Social realist lithograph by Mexican born artist Julio Castellanos.
The image evokes the feeling of separation and loneliness in the more intimate of family settings.
Julio Castellanos was born in Mexico City. Despite belonging to the group of artists and writers who put forward their ideas in the magazine Contemporaneos, he was also a muralist and lithographer - an illustration of the variety of stances adopted by painters in the modern art of Mexico. He began his studies under Saturnino Herran and Leandro Izaguirre, teachers of the academic line. As a young man he went to the United States and worked for a time in scenography. On returning to Mexico in the early twenties he became involved with the Open Air Schools of Painting and the drawing techniques by Adolfo Best Maugard. He was prompted into his career as a painter by Manuel Rodriquez from whom he assimilated the aesthetics of popular culture and a knowledge of European avant-garde movements. He paid short visits to Buenos Aires and Paris and then back in Mexico, joined the poets and dramatists of the Teatro Ulises (sponsored by Antonieta Rivas Mercado) where he contributed designs for some sets. Castellanos painted murals for public schools in Mexico and at the same time exhibited art both in galleries and state institutions. It was in the last ten years of his life that he produced most of his minimal output. In 1946, together with Frida Kahlo, he received an award from the Ministry of Public Education. Castellanos died suddenly, one year later.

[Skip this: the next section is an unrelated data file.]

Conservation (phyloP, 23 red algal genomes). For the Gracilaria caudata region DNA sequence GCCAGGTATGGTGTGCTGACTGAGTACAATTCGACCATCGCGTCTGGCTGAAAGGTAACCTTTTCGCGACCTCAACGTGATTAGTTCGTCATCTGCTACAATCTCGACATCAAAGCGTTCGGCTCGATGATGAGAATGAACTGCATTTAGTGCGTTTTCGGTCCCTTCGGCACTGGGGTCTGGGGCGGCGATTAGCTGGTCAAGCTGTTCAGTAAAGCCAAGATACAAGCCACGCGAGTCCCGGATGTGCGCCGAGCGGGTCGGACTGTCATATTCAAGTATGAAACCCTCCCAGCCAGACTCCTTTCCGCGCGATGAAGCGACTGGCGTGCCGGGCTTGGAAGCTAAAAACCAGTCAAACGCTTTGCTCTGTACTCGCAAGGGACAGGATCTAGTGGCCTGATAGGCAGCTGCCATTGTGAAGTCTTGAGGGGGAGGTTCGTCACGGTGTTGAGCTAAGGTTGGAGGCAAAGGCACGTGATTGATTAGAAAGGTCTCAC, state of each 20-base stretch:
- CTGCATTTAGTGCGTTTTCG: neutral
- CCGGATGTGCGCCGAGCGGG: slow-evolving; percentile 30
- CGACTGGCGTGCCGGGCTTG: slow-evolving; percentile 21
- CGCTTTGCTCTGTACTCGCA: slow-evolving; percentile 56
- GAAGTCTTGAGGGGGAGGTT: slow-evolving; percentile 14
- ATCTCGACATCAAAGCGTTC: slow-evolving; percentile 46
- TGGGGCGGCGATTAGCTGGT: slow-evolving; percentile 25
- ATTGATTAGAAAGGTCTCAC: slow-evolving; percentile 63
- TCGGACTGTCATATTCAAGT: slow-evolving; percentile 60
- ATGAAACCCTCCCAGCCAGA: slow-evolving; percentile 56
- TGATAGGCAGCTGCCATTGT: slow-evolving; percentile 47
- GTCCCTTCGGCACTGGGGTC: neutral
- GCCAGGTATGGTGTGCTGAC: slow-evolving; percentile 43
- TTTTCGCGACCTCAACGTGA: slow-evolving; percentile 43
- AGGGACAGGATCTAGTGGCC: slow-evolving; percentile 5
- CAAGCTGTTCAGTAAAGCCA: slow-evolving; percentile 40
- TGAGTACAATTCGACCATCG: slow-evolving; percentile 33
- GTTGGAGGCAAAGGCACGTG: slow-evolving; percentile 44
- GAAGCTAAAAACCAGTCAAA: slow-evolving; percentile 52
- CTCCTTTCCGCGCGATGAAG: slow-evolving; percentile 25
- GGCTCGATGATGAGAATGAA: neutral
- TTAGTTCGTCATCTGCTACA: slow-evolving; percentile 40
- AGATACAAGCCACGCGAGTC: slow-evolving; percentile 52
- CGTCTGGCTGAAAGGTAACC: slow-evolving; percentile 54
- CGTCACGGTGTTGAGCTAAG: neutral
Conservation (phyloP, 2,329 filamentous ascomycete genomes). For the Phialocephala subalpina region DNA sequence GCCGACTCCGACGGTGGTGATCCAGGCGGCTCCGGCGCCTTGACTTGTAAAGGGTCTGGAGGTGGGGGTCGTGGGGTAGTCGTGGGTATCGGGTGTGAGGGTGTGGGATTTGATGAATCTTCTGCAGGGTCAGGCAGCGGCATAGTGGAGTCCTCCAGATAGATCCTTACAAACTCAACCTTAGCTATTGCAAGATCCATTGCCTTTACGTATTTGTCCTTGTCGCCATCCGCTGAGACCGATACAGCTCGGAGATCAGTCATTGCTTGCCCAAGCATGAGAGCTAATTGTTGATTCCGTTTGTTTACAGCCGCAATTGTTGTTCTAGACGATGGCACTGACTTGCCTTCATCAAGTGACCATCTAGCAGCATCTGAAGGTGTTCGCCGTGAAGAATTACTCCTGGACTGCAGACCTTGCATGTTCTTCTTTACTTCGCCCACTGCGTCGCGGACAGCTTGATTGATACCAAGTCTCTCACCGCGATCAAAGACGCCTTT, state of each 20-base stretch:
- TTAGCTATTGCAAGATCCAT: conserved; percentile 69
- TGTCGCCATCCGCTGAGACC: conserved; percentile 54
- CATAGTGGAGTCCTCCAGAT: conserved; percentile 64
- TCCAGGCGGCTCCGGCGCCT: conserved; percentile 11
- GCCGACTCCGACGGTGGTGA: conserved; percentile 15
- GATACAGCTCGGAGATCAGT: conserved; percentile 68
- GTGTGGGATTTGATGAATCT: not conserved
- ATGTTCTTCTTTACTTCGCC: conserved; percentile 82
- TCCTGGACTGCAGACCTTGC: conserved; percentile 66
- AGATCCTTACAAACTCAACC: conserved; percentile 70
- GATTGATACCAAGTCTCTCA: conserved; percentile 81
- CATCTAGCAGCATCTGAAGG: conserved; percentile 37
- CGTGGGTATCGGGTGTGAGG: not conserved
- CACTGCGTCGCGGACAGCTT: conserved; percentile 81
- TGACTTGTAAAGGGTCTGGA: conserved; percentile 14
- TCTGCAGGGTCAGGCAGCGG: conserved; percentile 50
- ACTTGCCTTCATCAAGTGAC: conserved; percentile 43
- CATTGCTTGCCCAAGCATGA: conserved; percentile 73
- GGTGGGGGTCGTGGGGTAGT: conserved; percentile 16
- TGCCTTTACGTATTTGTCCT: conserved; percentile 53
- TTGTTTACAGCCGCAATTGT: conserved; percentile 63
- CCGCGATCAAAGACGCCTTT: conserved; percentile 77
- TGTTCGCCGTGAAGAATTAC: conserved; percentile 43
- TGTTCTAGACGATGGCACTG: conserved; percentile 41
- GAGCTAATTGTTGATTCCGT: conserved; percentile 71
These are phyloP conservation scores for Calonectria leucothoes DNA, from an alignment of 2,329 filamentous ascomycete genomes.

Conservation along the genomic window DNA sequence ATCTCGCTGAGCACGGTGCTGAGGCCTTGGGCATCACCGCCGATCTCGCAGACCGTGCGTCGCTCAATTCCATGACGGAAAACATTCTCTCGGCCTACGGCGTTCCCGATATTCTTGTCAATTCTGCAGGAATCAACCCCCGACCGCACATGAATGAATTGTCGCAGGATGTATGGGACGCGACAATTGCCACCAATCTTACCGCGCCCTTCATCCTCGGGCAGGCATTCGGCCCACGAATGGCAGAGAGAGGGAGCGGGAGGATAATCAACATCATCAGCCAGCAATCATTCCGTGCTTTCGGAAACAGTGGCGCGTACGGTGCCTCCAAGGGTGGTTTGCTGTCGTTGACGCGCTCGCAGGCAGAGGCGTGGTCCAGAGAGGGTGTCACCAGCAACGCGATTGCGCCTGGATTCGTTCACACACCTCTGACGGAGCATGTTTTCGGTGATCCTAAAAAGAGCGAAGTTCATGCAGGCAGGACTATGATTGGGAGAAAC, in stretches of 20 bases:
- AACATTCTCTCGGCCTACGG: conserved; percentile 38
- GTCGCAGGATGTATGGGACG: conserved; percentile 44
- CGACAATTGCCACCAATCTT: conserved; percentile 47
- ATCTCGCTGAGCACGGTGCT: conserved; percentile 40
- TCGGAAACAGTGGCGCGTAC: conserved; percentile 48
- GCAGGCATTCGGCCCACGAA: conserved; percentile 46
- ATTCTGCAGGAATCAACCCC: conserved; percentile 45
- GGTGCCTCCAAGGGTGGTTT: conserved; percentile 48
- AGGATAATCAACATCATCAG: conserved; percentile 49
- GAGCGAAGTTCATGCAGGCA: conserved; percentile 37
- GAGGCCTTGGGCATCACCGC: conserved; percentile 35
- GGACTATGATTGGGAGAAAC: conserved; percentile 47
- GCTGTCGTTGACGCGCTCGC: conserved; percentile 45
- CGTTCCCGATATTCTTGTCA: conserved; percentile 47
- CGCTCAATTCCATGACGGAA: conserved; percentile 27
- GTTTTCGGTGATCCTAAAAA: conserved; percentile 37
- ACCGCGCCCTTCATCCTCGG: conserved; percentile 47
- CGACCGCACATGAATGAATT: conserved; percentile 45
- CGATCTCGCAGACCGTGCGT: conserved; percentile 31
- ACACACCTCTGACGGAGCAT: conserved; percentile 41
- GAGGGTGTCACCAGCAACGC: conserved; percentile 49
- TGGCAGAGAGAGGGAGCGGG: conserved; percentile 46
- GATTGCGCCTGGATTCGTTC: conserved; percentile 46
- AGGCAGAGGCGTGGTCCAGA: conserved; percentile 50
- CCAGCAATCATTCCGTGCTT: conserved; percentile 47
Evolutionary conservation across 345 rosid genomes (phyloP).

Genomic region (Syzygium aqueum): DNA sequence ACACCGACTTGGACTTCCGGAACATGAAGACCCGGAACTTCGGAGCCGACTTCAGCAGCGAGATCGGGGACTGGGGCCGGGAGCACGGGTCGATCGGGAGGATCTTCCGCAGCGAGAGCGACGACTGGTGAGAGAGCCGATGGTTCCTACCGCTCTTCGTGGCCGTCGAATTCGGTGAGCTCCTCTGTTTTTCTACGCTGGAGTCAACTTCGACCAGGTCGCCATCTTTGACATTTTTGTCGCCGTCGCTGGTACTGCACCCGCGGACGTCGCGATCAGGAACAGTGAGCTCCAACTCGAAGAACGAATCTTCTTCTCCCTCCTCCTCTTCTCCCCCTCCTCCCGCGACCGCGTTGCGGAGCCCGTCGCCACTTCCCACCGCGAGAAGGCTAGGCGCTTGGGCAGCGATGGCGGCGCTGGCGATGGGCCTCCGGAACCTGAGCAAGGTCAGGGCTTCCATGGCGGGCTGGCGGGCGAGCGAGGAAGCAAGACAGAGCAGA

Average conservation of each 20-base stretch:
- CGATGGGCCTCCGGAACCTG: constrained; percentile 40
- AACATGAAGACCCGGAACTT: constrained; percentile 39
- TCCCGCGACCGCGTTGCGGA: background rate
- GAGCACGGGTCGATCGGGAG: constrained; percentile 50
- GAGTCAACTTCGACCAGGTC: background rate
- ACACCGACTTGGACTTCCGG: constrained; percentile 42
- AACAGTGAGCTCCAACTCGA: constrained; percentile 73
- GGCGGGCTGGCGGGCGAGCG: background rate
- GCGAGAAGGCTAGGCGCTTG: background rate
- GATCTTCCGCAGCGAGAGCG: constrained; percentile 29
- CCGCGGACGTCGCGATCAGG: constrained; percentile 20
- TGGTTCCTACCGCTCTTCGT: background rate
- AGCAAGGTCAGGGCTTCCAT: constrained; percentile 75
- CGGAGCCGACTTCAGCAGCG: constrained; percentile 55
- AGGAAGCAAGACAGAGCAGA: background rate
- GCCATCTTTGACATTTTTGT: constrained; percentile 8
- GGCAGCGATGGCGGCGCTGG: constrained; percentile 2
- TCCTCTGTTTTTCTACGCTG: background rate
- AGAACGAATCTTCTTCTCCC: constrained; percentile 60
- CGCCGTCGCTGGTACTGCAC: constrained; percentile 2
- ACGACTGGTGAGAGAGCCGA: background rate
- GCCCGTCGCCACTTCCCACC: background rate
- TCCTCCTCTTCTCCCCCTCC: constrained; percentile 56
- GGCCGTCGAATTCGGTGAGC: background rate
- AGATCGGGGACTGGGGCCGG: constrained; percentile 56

Biography adapted from the Andres Blaisten Museum.
Image is on light cream paper ,not laid down. Full sheet 24 1/2" x 19 1/2",
Image size is approximately 11" x 12". Edition #1/20 ,artist signed and dated 1931. All images taken through glass, the print does not fit the frame and will be shipped unframed.
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Julio Castellanos, Mexican artist,rare 1931 lithograph